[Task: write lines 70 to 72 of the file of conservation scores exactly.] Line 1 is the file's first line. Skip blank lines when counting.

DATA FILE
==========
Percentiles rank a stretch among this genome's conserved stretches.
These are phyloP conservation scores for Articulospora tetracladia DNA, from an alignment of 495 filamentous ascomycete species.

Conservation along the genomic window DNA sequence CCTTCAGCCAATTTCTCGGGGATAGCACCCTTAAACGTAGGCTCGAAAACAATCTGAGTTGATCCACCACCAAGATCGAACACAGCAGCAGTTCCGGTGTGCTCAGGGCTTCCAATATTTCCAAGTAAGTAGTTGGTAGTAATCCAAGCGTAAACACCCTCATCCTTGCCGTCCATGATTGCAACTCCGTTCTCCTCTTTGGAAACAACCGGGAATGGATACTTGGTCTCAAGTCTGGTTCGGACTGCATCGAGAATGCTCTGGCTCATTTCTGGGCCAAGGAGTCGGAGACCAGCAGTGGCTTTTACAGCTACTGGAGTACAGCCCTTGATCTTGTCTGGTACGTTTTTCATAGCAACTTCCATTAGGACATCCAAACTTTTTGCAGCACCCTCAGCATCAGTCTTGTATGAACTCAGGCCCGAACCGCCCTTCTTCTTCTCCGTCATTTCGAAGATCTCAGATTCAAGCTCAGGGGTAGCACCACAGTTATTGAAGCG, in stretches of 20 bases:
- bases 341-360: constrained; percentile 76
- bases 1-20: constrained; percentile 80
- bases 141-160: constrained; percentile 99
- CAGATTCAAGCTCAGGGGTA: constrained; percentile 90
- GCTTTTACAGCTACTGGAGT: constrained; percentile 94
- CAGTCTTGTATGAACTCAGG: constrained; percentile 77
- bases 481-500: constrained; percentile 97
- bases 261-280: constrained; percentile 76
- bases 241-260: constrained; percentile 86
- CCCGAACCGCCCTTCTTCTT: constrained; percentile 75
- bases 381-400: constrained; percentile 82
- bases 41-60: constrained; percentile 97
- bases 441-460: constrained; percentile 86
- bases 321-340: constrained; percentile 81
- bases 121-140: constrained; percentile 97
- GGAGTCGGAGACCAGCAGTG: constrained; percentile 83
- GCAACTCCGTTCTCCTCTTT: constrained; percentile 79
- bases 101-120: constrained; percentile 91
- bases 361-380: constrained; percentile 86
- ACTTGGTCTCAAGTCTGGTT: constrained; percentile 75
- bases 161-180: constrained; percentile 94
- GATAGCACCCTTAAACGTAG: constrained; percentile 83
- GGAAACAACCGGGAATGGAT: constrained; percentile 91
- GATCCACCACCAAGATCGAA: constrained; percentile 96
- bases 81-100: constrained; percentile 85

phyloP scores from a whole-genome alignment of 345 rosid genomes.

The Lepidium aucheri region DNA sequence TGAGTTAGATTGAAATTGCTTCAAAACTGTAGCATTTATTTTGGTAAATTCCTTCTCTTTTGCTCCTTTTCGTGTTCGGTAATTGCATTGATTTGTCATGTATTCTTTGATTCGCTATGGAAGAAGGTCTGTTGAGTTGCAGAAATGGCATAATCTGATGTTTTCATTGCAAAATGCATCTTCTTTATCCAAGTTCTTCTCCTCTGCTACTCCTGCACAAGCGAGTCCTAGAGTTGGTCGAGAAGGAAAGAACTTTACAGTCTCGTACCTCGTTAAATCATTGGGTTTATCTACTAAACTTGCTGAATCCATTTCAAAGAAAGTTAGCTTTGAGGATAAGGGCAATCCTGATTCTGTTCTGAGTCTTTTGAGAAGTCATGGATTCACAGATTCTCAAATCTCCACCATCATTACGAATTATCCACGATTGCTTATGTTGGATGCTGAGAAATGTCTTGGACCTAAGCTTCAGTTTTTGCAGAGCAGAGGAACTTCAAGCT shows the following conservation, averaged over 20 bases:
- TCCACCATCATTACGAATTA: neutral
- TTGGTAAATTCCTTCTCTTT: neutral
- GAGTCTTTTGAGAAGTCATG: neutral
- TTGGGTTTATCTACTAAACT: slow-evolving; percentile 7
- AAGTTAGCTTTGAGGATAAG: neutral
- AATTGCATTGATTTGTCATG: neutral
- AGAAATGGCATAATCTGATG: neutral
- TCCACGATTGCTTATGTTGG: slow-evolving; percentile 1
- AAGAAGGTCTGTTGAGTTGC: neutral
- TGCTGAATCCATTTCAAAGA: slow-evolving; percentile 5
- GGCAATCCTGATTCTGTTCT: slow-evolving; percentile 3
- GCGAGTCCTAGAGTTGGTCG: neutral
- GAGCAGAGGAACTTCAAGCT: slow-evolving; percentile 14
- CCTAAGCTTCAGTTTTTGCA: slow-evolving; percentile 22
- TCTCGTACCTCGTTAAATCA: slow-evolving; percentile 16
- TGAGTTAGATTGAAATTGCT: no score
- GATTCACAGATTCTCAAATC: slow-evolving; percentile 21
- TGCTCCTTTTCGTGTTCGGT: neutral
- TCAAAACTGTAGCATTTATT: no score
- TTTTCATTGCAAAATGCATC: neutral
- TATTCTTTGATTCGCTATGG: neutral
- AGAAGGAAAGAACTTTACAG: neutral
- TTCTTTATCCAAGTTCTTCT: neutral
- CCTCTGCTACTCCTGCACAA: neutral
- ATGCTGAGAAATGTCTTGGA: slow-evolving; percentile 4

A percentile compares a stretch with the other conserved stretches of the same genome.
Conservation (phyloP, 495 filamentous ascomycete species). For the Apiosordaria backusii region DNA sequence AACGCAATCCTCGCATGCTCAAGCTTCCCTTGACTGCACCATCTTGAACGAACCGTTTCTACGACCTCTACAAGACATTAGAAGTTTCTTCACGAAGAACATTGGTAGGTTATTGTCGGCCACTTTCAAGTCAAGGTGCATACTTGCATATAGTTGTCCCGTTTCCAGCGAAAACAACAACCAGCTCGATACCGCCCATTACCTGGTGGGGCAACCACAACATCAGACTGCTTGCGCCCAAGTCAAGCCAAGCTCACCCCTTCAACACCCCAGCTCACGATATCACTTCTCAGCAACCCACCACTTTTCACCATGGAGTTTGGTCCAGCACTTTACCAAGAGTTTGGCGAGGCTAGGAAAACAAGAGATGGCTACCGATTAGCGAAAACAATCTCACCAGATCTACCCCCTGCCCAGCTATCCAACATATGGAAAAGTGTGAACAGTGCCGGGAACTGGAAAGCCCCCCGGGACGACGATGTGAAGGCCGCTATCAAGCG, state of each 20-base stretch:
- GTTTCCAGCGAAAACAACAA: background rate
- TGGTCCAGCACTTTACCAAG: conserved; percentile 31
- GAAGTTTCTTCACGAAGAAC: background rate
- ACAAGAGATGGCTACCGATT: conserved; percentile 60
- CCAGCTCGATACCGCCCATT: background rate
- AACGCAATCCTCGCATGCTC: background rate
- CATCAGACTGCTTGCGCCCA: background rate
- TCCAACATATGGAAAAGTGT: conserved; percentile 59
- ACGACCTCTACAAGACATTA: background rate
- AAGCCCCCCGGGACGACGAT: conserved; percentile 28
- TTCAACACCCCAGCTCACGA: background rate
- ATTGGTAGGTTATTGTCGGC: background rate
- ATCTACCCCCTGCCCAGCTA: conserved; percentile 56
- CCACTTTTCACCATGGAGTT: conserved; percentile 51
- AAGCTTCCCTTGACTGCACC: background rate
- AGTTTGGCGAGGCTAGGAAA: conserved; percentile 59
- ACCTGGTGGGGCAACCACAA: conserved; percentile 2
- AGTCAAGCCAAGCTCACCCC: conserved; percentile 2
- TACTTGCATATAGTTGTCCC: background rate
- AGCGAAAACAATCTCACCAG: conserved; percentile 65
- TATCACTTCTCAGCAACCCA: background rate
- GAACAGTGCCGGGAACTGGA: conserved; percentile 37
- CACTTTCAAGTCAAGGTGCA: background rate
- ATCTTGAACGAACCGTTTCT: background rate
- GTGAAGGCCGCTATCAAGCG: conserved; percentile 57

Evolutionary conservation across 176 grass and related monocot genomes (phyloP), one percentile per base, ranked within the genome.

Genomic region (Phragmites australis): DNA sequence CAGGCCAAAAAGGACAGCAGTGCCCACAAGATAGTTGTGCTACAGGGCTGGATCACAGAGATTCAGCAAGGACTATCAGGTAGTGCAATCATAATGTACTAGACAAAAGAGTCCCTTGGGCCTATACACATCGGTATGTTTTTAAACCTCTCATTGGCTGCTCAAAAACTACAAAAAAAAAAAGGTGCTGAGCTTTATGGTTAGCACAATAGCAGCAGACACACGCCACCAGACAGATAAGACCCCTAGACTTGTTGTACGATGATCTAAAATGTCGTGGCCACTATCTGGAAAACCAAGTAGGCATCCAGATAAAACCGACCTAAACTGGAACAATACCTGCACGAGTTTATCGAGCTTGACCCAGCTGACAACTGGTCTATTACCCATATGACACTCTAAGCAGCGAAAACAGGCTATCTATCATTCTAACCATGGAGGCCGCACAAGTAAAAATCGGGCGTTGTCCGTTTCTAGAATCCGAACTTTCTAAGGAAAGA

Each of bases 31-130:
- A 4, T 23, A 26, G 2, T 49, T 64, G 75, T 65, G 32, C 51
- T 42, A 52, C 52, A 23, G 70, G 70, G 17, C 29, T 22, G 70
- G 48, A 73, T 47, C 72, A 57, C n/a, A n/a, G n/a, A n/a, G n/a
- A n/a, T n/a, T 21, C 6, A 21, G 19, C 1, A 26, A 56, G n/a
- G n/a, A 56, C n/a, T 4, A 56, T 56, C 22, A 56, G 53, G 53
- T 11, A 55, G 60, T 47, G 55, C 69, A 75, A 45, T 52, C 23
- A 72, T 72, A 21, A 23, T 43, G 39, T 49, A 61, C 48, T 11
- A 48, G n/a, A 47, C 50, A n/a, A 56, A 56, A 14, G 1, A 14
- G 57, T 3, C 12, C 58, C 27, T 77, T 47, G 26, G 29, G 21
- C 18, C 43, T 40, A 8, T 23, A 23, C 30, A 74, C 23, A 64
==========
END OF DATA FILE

- ATCTACCCCCTGCCCAGCTA: conserved; percentile 56
- CCACTTTTCACCATGGAGTT: conserved; percentile 51
- AAGCTTCCCTTGACTGCACC: background rate